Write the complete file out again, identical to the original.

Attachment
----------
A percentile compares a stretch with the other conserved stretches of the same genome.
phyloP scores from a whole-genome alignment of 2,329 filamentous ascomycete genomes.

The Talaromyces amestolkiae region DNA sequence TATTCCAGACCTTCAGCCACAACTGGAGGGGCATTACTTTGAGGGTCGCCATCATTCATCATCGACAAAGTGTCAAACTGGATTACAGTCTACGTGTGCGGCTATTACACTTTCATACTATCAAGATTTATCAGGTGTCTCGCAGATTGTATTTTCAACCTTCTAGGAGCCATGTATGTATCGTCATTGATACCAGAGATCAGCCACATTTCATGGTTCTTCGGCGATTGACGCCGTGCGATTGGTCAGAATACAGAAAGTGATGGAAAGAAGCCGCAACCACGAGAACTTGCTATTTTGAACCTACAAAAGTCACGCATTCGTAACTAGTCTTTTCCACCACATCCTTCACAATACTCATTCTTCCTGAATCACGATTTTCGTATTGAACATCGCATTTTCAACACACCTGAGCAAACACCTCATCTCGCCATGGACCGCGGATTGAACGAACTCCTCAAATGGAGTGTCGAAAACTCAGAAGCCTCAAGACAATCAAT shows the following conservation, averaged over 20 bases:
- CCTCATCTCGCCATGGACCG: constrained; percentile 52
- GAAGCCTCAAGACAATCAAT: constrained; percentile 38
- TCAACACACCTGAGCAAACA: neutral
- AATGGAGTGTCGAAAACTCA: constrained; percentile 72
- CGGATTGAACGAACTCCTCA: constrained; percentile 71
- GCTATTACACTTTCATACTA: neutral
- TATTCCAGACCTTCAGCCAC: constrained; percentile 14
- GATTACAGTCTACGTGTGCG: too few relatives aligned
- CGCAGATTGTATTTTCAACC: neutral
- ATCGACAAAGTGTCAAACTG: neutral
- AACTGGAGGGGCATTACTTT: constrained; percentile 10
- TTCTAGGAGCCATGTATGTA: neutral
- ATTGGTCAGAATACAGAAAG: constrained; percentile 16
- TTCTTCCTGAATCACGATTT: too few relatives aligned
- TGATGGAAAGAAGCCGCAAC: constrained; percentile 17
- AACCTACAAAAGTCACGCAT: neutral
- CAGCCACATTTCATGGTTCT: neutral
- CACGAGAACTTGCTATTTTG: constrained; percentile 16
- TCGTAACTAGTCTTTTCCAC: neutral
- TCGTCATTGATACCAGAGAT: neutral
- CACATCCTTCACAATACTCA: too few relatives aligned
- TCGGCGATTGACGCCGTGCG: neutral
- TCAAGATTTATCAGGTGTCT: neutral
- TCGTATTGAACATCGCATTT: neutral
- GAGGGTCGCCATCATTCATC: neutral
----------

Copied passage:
A percentile compares a stretch with the other conserved stretches of the same genome.
phyloP scores from a whole-genome alignment of 2,329 filamentous ascomycete genomes.

The Talaromyces amestolkiae region DNA sequence TATTCCAGACCTTCAGCCACAACTGGAGGGGCATTACTTTGAGGGTCGCCATCATTCATCATCGACAAAGTGTCAAACTGGATTACAGTCTACGTGTGCGGCTATTACACTTTCATACTATCAAGATTTATCAGGTGTCTCGCAGATTGTATTTTCAACCTTCTAGGAGCCATGTATGTATCGTCATTGATACCAGAGATCAGCCACATTTCATGGTTCTTCGGCGATTGACGCCGTGCGATTGGTCAGAATACAGAAAGTGATGGAAAGAAGCCGCAACCACGAGAACTTGCTATTTTGAACCTACAAAAGTCACGCATTCGTAACTAGTCTTTTCCACCACATCCTTCACAATACTCATTCTTCCTGAATCACGATTTTCGTATTGAACATCGCATTTTCAACACACCTGAGCAAACACCTCATCTCGCCATGGACCGCGGATTGAACGAACTCCTCAAATGGAGTGTCGAAAACTCAGAAGCCTCAAGACAATCAAT shows the following conservation, averaged over 20 bases:
- CCTCATCTCGCCATGGACCG: constrained; percentile 52
- GAAGCCTCAAGACAATCAAT: constrained; percentile 38
- TCAACACACCTGAGCAAACA: neutral
- AATGGAGTGTCGAAAACTCA: constrained; percentile 72
- CGGATTGAACGAACTCCTCA: constrained; percentile 71
- GCTATTACACTTTCATACTA: neutral
- TATTCCAGACCTTCAGCCAC: constrained; percentile 14
- GATTACAGTCTACGTGTGCG: too few relatives aligned
- CGCAGATTGTATTTTCAACC: neutral
- ATCGACAAAGTGTCAAACTG: neutral
- AACTGGAGGGGCATTACTTT: constrained; percentile 10
- TTCTAGGAGCCATGTATGTA: neutral
- ATTGGTCAGAATACAGAAAG: constrained; percentile 16
- TTCTTCCTGAATCACGATTT: too few relatives aligned
- TGATGGAAAGAAGCCGCAAC: constrained; percentile 17
- AACCTACAAAAGTCACGCAT: neutral
- CAGCCACATTTCATGGTTCT: neutral
- CACGAGAACTTGCTATTTTG: constrained; percentile 16
- TCGTAACTAGTCTTTTCCAC: neutral
- TCGTCATTGATACCAGAGAT: neutral
- CACATCCTTCACAATACTCA: too few relatives aligned
- TCGGCGATTGACGCCGTGCG: neutral
- TCAAGATTTATCAGGTGTCT: neutral
- TCGTATTGAACATCGCATTT: neutral
- GAGGGTCGCCATCATTCATC: neutral